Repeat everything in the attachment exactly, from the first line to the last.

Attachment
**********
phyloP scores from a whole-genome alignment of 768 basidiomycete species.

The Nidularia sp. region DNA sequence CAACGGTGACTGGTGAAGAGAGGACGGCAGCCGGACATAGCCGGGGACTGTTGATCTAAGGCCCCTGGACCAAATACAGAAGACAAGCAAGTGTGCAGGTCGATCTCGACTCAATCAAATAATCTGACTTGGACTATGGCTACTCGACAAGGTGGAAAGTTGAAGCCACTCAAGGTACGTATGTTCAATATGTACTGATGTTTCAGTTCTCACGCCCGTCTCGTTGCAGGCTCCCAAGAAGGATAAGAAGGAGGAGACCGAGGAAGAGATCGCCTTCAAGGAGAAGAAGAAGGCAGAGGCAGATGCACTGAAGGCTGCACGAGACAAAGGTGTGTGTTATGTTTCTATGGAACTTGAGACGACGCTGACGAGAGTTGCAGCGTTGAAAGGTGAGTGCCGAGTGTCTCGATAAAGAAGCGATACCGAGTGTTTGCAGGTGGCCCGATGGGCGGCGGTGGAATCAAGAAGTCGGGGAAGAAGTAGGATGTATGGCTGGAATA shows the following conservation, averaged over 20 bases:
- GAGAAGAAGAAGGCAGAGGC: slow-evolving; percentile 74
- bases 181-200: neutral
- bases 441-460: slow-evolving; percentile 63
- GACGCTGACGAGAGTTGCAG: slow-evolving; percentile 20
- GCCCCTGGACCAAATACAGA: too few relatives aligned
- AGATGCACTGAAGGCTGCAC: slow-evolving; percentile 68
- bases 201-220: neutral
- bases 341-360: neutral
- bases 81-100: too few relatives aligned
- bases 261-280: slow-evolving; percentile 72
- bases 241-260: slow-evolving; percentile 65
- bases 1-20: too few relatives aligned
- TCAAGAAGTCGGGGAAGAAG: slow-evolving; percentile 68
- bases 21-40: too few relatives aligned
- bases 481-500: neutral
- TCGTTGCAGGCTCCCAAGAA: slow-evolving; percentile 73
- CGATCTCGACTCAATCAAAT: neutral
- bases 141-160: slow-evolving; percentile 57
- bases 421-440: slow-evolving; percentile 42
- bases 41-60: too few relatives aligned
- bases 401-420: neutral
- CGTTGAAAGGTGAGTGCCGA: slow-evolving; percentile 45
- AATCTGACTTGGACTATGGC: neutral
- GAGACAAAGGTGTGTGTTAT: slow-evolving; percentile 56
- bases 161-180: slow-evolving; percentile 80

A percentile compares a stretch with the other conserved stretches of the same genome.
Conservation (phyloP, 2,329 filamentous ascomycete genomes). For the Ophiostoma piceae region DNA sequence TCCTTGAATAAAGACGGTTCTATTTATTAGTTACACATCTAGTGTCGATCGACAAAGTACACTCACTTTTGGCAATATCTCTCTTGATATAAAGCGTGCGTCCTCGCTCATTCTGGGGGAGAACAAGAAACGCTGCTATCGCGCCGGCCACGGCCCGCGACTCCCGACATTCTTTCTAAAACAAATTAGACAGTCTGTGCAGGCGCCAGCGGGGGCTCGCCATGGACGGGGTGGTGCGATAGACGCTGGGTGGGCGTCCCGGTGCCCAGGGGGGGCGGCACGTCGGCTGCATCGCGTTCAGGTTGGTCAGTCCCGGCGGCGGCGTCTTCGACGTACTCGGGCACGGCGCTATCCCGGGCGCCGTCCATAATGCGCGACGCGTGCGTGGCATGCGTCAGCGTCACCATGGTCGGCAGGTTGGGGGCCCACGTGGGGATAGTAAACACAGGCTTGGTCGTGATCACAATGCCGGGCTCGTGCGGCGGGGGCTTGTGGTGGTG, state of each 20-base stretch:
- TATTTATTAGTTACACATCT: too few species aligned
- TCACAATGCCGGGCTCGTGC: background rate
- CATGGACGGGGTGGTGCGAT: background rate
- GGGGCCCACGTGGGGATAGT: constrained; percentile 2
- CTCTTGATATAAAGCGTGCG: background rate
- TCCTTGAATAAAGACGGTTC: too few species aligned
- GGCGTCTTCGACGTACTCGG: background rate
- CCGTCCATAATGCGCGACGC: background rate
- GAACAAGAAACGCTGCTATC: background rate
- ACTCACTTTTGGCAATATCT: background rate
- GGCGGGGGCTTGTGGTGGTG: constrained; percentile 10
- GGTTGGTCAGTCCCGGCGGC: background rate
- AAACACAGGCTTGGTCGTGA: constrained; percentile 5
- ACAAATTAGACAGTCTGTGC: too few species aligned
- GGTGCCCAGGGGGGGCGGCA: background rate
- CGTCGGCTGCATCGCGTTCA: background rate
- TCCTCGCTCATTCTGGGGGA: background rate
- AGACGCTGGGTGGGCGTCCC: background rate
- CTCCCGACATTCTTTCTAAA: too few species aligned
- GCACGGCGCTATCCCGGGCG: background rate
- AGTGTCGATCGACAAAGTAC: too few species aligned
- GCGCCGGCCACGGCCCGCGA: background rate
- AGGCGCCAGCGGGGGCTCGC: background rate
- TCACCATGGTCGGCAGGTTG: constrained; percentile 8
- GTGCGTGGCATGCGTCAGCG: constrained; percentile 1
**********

phyloP scores from a whole-genome alignment of 768 basidiomycete species.

The Nidularia sp. region DNA sequence CAACGGTGACTGGTGAAGAGAGGACGGCAGCCGGACATAGCCGGGGACTGTTGATCTAAGGCCCCTGGACCAAATACAGAAGACAAGCAAGTGTGCAGGTCGATCTCGACTCAATCAAATAATCTGACTTGGACTATGGCTACTCGACAAGGTGGAAAGTTGAAGCCACTCAAGGTACGTATGTTCAATATGTACTGATGTTTCAGTTCTCACGCCCGTCTCGTTGCAGGCTCCCAAGAAGGATAAGAAGGAGGAGACCGAGGAAGAGATCGCCTTCAAGGAGAAGAAGAAGGCAGAGGCAGATGCACTGAAGGCTGCACGAGACAAAGGTGTGTGTTATGTTTCTATGGAACTTGAGACGACGCTGACGAGAGTTGCAGCGTTGAAAGGTGAGTGCCGAGTGTCTCGATAAAGAAGCGATACCGAGTGTTTGCAGGTGGCCCGATGGGCGGCGGTGGAATCAAGAAGTCGGGGAAGAAGTAGGATGTATGGCTGGAATA shows the following conservation, averaged over 20 bases:
- GAGAAGAAGAAGGCAGAGGC: slow-evolving; percentile 74
- bases 181-200: neutral
- bases 441-460: slow-evolving; percentile 63
- GACGCTGACGAGAGTTGCAG: slow-evolving; percentile 20
- GCCCCTGGACCAAATACAGA: too few relatives aligned
- AGATGCACTGAAGGCTGCAC: slow-evolving; percentile 68
- bases 201-220: neutral
- bases 341-360: neutral
- bases 81-100: too few relatives aligned
- bases 261-280: slow-evolving; percentile 72
- bases 241-260: slow-evolving; percentile 65
- bases 1-20: too few relatives aligned
- TCAAGAAGTCGGGGAAGAAG: slow-evolving; percentile 68
- bases 21-40: too few relatives aligned
- bases 481-500: neutral
- TCGTTGCAGGCTCCCAAGAA: slow-evolving; percentile 73
- CGATCTCGACTCAATCAAAT: neutral
- bases 141-160: slow-evolving; percentile 57
- bases 421-440: slow-evolving; percentile 42
- bases 41-60: too few relatives aligned
- bases 401-420: neutral
- CGTTGAAAGGTGAGTGCCGA: slow-evolving; percentile 45
- AATCTGACTTGGACTATGGC: neutral
- GAGACAAAGGTGTGTGTTAT: slow-evolving; percentile 56
- bases 161-180: slow-evolving; percentile 80

A percentile compares a stretch with the other conserved stretches of the same genome.
Conservation (phyloP, 2,329 filamentous ascomycete genomes). For the Ophiostoma piceae region DNA sequence TCCTTGAATAAAGACGGTTCTATTTATTAGTTACACATCTAGTGTCGATCGACAAAGTACACTCACTTTTGGCAATATCTCTCTTGATATAAAGCGTGCGTCCTCGCTCATTCTGGGGGAGAACAAGAAACGCTGCTATCGCGCCGGCCACGGCCCGCGACTCCCGACATTCTTTCTAAAACAAATTAGACAGTCTGTGCAGGCGCCAGCGGGGGCTCGCCATGGACGGGGTGGTGCGATAGACGCTGGGTGGGCGTCCCGGTGCCCAGGGGGGGCGGCACGTCGGCTGCATCGCGTTCAGGTTGGTCAGTCCCGGCGGCGGCGTCTTCGACGTACTCGGGCACGGCGCTATCCCGGGCGCCGTCCATAATGCGCGACGCGTGCGTGGCATGCGTCAGCGTCACCATGGTCGGCAGGTTGGGGGCCCACGTGGGGATAGTAAACACAGGCTTGGTCGTGATCACAATGCCGGGCTCGTGCGGCGGGGGCTTGTGGTGGTG, state of each 20-base stretch:
- TATTTATTAGTTACACATCT: too few species aligned
- TCACAATGCCGGGCTCGTGC: background rate
- CATGGACGGGGTGGTGCGAT: background rate
- GGGGCCCACGTGGGGATAGT: constrained; percentile 2
- CTCTTGATATAAAGCGTGCG: background rate
- TCCTTGAATAAAGACGGTTC: too few species aligned
- GGCGTCTTCGACGTACTCGG: background rate
- CCGTCCATAATGCGCGACGC: background rate
- GAACAAGAAACGCTGCTATC: background rate
- ACTCACTTTTGGCAATATCT: background rate
- GGCGGGGGCTTGTGGTGGTG: constrained; percentile 10
- GGTTGGTCAGTCCCGGCGGC: background rate
- AAACACAGGCTTGGTCGTGA: constrained; percentile 5
- ACAAATTAGACAGTCTGTGC: too few species aligned
- GGTGCCCAGGGGGGGCGGCA: background rate
- CGTCGGCTGCATCGCGTTCA: background rate
- TCCTCGCTCATTCTGGGGGA: background rate
- AGACGCTGGGTGGGCGTCCC: background rate
- CTCCCGACATTCTTTCTAAA: too few species aligned
- GCACGGCGCTATCCCGGGCG: background rate
- AGTGTCGATCGACAAAGTAC: too few species aligned
- GCGCCGGCCACGGCCCGCGA: background rate
- AGGCGCCAGCGGGGGCTCGC: background rate
- TCACCATGGTCGGCAGGTTG: constrained; percentile 8
- GTGCGTGGCATGCGTCAGCG: constrained; percentile 1